Aug 05, 2018 - 02:48 PM
If you want a nanny or babysitting job, then mentioning your experience as a stay-at-home parent can be useful. You can list the responsibilities you had at the house from cooking meals to cleaning. You should also list any volunteer experience you had as a parent, such as being part of a school’s PTA. Do not dress up your experience. Write "Stay-at-Home Parent" instead of "Family CEO" or something similarly creative.
If you apply for any other position, then there really is no need to include your time as a stay-at-home mom on your resume. You can simply list what job experiences you had before you became a mother. There is no need to explain the gap in employment on the resume. Save that information for the interview.
Apr 25, 2019 - 02:10 PM
For example, if you’re seeking a teaching role, then the coaching experience you received coaching your daughter's soccer club for several years could be an asset. Or, if you're applying for a job requiring marketing or sales, then the experience you gained fundraising for a new community gym will be valuable. You can also focus on your professional development by noting memberships to industry organizations, conference participation, professional certifications, or the blog you started on the side that's tied to your industry.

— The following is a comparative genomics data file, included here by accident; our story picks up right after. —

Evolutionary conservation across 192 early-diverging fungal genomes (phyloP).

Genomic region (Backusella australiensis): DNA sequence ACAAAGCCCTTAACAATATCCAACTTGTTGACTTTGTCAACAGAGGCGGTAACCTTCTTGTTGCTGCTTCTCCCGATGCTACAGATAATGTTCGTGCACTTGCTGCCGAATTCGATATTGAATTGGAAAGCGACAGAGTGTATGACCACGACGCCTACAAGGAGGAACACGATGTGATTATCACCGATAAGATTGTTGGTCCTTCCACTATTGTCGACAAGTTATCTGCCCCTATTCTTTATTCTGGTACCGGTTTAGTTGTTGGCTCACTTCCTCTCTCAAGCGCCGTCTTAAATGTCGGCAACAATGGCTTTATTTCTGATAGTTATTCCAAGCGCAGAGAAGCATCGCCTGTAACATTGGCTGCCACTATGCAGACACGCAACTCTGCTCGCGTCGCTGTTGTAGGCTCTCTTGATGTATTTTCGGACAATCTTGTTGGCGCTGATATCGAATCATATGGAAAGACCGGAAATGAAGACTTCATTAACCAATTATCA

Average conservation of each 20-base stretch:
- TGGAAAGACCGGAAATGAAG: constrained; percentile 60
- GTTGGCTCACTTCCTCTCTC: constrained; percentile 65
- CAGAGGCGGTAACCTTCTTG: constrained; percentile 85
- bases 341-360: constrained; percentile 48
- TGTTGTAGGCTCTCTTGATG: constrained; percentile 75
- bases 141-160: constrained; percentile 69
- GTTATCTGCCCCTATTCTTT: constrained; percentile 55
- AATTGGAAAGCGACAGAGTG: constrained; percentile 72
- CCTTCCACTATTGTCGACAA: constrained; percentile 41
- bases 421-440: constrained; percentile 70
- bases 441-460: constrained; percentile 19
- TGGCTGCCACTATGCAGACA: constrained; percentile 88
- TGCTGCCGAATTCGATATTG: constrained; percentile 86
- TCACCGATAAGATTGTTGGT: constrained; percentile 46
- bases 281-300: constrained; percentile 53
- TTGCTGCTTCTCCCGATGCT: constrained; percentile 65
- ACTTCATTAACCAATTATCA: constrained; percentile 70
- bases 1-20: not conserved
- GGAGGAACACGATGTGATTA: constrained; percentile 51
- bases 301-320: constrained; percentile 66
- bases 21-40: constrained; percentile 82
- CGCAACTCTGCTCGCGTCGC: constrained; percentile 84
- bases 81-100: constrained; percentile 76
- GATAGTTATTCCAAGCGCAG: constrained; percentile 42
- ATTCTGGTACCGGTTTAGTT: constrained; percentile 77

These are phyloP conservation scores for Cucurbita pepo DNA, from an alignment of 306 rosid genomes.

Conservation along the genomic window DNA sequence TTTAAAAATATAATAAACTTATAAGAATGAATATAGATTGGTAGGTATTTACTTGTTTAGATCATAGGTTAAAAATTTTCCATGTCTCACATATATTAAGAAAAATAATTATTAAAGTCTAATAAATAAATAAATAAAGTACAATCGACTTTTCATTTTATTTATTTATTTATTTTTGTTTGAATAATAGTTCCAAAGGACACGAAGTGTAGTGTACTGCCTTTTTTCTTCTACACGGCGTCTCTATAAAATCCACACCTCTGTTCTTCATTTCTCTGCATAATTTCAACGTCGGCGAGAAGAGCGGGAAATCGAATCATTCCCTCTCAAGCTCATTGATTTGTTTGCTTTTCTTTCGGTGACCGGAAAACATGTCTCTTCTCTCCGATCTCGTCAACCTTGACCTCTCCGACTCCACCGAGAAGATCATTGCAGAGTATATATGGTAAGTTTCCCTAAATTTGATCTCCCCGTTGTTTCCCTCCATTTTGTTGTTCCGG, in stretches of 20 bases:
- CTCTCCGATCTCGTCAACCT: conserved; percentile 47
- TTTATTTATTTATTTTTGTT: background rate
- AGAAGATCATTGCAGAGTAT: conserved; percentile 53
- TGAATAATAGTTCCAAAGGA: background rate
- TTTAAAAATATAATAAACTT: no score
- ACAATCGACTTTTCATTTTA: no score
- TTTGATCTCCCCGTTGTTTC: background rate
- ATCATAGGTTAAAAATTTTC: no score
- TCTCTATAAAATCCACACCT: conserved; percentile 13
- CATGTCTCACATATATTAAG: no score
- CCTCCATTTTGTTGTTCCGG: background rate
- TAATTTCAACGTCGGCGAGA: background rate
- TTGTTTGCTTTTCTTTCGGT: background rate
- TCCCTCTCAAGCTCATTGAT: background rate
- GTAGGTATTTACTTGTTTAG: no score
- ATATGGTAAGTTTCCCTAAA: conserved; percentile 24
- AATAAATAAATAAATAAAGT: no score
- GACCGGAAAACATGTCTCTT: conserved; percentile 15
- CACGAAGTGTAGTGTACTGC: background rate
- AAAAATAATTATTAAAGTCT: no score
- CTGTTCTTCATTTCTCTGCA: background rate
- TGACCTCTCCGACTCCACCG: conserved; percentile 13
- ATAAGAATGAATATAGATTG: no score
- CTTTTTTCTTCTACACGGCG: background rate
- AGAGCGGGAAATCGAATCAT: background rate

When listing any activities, don’t embellish and try to make "doing laundry" appear as if you directed other staff in cleaning duties – employers understand that you stayed home to care for your family. Still, they want to see some sort of professional development. If you don’t have any, begin volunteering or developing a consulting business so that you can show experience in something like budgeting, marketing, or working on a team.